Coffee Cup Waste/Recycling Statistics

Most coffee cups in recycling facilities fail to go through efficient processing due to their thin plastic coating, which makes them waterproof. These materials are seldom made with 100% paper, so the majority of them are often sent to the landfill.

Up to 90% of the total disposable cups discarded every year ends up in congested landfills. This is equivalent to 60,000 kg of plastics per annum.

Based on recent statistics, Australians throw away 50,000 coffee cups every 30 minutes. This equates to 2.7 million paper cups in a day and 1.2 billion in total a year. 

It is estimated that coffee and other hot beverage cups are among the top contributors of litter, next to plastic bottles. Despite this, council collections recycle only a handful of disposable coffee cups.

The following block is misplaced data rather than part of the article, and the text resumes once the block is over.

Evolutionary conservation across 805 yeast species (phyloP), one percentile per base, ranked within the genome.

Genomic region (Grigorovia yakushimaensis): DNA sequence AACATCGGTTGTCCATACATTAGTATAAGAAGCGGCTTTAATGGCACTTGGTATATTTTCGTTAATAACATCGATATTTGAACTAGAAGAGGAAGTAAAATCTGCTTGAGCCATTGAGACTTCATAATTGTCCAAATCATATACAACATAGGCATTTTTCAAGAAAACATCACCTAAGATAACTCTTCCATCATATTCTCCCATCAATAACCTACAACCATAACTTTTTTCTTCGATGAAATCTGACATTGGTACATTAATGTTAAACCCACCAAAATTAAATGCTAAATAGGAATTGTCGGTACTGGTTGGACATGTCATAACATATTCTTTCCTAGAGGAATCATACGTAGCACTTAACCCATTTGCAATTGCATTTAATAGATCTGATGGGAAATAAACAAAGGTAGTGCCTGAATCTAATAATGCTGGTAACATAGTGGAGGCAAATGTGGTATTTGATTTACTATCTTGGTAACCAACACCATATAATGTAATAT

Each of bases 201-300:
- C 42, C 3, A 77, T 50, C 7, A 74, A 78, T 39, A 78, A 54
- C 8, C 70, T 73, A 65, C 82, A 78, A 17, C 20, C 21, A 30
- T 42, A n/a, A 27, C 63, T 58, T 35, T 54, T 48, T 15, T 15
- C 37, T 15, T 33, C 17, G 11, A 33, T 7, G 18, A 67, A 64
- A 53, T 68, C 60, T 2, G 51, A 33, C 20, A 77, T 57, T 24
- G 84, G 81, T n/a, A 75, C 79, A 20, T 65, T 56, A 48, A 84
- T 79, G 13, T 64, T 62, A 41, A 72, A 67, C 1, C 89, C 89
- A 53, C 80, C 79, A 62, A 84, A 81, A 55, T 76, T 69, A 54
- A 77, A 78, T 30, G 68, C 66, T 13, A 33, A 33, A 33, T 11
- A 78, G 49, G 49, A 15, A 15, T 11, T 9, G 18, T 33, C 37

Collecting such materials on any significant scale requires source-separated collections and facilities as they cannot go into the standard paper mills at recycling centres. 

Hence, the government has made notable efforts to manage discarded coffee cups through Simply Cups Australia.

How Australia is Addressing Coffee Cup Recycling (Simply Cups Australia)

Limiting the use of disposable cups has been a challenge. But the government, people, and businesses have established several proactive solutions to achieve such a goal.

Some cafes are now promoting reusable cups by providing customers who bring them along with a discount. Others have tried using compostable cups, yet only a few cups make it to the compost.

There are also some cafes considering a no takeaway policy, encouraging people to take a moment at their premises and relax with their cup of coffee.  

Simply Cups Australia

Above all efforts to limit coffee cups is the Australian government’s first coffee cup recycling program called Simply Cups, which started in May 2017. It helps businesses and schools separate the coffee cups from the rest of the waste materials.